Hi guys, welcome to VENTS! How have you been?
Hey VENTS! Doing great, glad to get to talk to you! – Paul
Can you talk to us more about your latest single “In Color”?
“In Color” is the lead single off of our latest album with the same name. If you listened to our last EP, it was very grounded in Alternative Rock. Between the release of that album and now, we have been exploring different genres in our songwriting while still keeping rock and the core. In Color is an exploration into reggae and ska, and I think it succeeds at that exploration and fusion of genres. At the time, we were listening to a lot of reggae rock, like SOJA and early OAR, and we tried to accomplish a similar kind of vibe as those bands in that song. In the record as a whole, you really see the exploration and creative leaps that we’ve taken in the 2 years between releases. – Paul
Did any event in particular inspired you to write this song?
This song is about my fear of succumbing to the repetition expected of us as adults. It is really hard to come out of a suburban environment, engineering school, and a practically minded household with any creativity or dreams left. I don’t think that it is really any individual’s fault. I think it is the mindset we’re convinced to buy in to by the collection of our surroundings.
We owe more to ourselves than contributing to our retirements and getting promotions at work. Things like art, music, love, travel are not tangible, but they are an important part of being humans. We’re not robots. Maybe you’re not chasing music, but maybe you should be saving up for the backpacking trip, maybe you should do that start up with your friend from college, maybe you should save up to buy a restaurant.
The story of that song is about a white collar man who has done everything “right,” but is miserable. He is drinking alone at a bar with an old bartender who has led a simpler, but happier life. The white collar guy sees the bartender’s pictures scattered around the bar. He sees that the bartender has traveled, he’s met interesting people, and he didn’t take the safe road every time. I doubt there’s many parents in New England that hopes their kid will be a bartender when they grow up. This song questions if that is really the right way to look at someone’s life. – Teddy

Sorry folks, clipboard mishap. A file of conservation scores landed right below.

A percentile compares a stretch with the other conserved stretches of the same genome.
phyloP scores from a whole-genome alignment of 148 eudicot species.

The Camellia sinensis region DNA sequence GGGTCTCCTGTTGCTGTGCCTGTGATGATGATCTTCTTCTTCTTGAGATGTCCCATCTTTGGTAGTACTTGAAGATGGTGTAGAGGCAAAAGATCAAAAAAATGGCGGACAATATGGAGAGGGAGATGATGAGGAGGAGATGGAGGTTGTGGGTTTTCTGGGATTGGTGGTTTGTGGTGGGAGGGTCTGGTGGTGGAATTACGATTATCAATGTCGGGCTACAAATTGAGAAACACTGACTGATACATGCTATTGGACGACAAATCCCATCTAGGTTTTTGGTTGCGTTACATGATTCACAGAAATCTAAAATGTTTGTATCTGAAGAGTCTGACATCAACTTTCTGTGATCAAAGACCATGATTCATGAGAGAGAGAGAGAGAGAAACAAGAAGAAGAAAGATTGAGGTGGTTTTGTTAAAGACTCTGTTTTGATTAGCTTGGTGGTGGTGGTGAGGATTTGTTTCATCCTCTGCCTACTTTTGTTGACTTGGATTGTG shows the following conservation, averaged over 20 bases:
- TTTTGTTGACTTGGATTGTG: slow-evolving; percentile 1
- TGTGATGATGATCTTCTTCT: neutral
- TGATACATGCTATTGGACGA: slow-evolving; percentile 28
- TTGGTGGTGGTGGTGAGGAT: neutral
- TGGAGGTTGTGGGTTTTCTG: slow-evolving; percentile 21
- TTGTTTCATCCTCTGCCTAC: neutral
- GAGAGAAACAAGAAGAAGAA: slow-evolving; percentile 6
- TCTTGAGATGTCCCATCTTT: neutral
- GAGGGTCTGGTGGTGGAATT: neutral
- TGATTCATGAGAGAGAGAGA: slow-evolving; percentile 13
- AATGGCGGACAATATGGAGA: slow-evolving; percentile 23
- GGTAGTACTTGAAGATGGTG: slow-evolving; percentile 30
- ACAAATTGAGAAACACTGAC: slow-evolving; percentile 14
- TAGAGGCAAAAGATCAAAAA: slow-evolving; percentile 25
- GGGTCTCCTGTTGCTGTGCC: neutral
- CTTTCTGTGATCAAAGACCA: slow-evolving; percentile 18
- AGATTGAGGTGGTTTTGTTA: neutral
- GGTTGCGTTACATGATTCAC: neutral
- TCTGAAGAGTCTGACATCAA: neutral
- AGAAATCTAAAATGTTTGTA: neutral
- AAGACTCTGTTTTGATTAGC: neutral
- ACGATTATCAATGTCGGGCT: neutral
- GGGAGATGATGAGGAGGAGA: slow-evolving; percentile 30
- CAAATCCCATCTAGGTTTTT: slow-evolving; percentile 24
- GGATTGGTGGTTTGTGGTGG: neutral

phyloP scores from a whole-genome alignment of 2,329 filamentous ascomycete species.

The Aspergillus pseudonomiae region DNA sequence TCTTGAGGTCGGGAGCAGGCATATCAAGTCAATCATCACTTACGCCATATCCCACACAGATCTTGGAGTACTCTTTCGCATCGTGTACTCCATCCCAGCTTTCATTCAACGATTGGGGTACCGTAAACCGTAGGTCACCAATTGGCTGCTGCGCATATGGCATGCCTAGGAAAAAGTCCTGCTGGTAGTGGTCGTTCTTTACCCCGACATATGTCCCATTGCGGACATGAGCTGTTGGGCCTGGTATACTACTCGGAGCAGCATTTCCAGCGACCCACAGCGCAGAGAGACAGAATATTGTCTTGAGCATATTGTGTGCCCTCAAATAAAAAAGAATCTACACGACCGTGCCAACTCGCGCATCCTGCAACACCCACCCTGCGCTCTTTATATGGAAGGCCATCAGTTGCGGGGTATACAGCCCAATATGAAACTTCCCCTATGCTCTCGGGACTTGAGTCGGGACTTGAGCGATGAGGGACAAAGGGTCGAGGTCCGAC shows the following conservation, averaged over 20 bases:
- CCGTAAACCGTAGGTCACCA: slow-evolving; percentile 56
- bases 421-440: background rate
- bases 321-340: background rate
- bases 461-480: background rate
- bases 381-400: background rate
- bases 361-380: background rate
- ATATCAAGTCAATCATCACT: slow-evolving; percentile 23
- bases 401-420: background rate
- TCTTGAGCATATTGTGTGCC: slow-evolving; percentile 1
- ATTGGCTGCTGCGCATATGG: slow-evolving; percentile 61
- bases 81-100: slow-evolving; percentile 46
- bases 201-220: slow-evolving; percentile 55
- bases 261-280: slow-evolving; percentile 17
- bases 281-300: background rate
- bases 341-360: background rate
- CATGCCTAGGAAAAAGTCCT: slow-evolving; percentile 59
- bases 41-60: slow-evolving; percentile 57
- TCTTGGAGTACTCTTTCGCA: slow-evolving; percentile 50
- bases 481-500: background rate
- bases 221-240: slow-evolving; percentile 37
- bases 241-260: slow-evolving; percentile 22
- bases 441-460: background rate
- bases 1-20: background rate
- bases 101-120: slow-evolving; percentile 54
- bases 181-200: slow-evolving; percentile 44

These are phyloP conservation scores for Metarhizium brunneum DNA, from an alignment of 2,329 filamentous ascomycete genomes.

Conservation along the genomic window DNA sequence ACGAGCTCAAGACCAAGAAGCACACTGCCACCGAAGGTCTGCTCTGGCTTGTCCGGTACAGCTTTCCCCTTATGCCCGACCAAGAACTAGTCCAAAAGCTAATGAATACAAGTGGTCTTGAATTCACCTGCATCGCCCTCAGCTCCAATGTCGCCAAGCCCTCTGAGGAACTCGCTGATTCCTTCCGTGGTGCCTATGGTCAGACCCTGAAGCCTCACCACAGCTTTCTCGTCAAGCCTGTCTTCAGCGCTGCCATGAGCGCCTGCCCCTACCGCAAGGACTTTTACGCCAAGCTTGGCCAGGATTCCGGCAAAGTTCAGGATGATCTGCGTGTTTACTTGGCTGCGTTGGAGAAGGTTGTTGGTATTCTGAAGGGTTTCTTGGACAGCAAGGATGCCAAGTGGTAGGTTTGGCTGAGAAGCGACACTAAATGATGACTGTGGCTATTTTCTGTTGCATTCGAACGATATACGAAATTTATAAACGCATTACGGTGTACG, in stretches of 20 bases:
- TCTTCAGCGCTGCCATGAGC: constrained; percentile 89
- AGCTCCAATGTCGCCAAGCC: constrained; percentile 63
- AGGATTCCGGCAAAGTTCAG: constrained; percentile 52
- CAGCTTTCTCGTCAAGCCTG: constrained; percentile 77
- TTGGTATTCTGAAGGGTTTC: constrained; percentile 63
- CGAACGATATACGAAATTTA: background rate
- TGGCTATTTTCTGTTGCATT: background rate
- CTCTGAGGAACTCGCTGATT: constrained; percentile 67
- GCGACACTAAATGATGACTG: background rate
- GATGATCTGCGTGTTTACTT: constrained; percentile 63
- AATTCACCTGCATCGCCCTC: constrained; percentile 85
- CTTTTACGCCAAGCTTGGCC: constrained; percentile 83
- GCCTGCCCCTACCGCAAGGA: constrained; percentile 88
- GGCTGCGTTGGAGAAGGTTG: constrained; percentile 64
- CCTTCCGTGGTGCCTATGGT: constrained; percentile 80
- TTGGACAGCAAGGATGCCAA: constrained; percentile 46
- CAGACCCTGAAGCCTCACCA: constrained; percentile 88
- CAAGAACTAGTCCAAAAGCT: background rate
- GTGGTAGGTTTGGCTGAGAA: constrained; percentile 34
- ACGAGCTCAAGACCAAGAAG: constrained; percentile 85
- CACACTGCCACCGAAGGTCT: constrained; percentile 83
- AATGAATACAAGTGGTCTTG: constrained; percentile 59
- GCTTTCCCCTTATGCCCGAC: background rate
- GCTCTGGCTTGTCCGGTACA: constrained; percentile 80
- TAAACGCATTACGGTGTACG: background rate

Any plans to release a video for the single?
We’ve been brainstorming ideas for a music video for a long time now. It’s something that we would love to do, but only if we come up with a really great idea and put the time in to make it perfect. A video should enhance the experience of the song by illustrating the themes and ideas in the music, so it isn’t something that we are going to rush out just to say that we have a video. In Color might be the song we choose, but we are flexible. If a great idea comes up that suits one of the other songs better, we would be very open to that. – Paul
Why naming the record after this track in particular?
We were planning on naming the record after one of the tracks, and “In Color” came out on top mostly because we thought it could inspire a great design. We had our good friend Nick Malloy and his design company, Slice of Life, do the artwork for the album, and he came up with a great interpretation of the name. – Paul
How was the recording and writing process?
The writing for this record started immediately after we released our EP in 2014. We knew that we would be playing longer sets soon, and we knew that we would eventually want to record again, so we cranked out song after song in order to have a variety and quality. We were focused more on writing a group of songs that stand well on their own, especially since that’s the way people consume music these days.
In terms of recording, we spent countless hours at BIAS Studios in Springfield, Virginia laying down each track for the songs. By then, the songs were pretty much completely written, but our producer Lyell Roeder helped us make small changes here and there to perfect them. We even made some significant changes to Spice, which took some time but ended up improving the song a lot. – Paul